Good news: we somehow killed just the right blue whales
Posted on March 9, 2012 by Rolf Schuttenhelm
Earth is a bit over 4.5 billion years old. Life on it is only about one billion years younger.
And let’s say Homo smartphonensis is a mere three years old.
That means we [not really ‘we’ – some of us resist symbols of stupidity] are actually privileged to be swimming in geological time accompanied by the largest organism Earth’s evolution over all these millions of years of dinosaurs and yetis has managed to produce: the blue whale.
And then we decided to kill over 99 percent of them.
[It is something we decided we could do over much of the 20th century. So that’s still fairly recently in geological history, if you think H. smartphonensis would perhaps not be directly to blame. (If however you are a scientist and you found evidence that does suggest a direct link, please do let us now. We do have email – indeed, we must be guilty of something else there.) The killing by western whalers ended in 1966, the Soviets continued until 1972. By that time only 400 individuals remained of a natural population of 250,000 Antarctic blue whales.]
New research by a group of American scientists – from the University of Oregon, NOAA and the University of Washington published in PLoS ONE– however shows the massive whale killings could have been a lucky shot. Somehow we must have killed each whale that still had at least one close relative swimming somewhere else across Earth’s Ocean.
The researchers have at least found that the remaining population of 2,200 blue whales still harbours very large genetic diversity – which is of course wonderful news.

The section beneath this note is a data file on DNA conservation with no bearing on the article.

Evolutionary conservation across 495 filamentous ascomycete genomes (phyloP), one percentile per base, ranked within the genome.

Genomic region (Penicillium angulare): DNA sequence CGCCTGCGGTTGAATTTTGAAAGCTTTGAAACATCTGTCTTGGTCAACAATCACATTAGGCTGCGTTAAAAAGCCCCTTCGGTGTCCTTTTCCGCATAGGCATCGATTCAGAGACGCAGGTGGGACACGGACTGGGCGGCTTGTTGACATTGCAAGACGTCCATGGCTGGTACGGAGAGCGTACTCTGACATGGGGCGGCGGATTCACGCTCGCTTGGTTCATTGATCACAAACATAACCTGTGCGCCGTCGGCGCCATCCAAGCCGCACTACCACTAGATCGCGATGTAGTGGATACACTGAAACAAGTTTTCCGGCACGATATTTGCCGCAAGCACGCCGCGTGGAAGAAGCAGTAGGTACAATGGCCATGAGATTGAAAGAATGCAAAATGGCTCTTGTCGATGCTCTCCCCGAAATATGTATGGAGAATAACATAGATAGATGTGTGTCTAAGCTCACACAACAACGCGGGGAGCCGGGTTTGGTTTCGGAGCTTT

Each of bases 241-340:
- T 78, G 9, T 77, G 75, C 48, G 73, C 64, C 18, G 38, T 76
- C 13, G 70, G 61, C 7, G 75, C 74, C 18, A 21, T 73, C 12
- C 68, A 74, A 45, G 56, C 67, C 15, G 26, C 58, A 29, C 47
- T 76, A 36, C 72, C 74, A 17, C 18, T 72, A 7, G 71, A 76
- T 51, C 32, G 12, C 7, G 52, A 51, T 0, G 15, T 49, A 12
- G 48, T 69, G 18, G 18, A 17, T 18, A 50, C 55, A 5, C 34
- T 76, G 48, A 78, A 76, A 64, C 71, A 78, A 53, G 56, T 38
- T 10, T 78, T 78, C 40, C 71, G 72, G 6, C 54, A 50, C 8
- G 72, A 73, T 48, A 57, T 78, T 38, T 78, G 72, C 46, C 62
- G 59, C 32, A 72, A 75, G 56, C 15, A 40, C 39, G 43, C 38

For their research they have examined 218 biopsy samples collected from living [the trick is to use a smaller harpoon] Antarctic blue whales throughout the Southern Ocean from 1990 to 2009, through a project coordinated by the International Whaling Commission.
As the researchers also found prove that some of the whales actually swim in circles around Antarctica (at least 6,650 kilometers) within a couple of years, there is likely also decent mixing occurring between the different subpopulations of blue whales. All in all this would seem to suggest that the endangered marine mammals are genetically healthy and – if we allow them – could have a chance to recover to larger numbers and a stable, unthreatened population, which would be a good thing for the health of marine ecosystems in general.
Blue whales can grow to a length of more than 30 meters (100 feet) and can weigh an absolutely incredible 150,000 kilos (330,000 pounds) or more.
Under normal circumstances individuals live to an age of 70 to 100 years. This makes the species vulnerable after a large collapse, as it must have evolved around a slow reproduction rate. It also means some of the whales alive today are the same whales that swam through the whalers net to safety, now 40 forty years ago. It is good to know sometimes we are lucky. Because let’s reassure ourselves this is no human feat. Smartphones or not, we are still none the wiser when it comes to hunting down large marine predators and by chance even unwittingly dumber when it comes to Antarctica itself.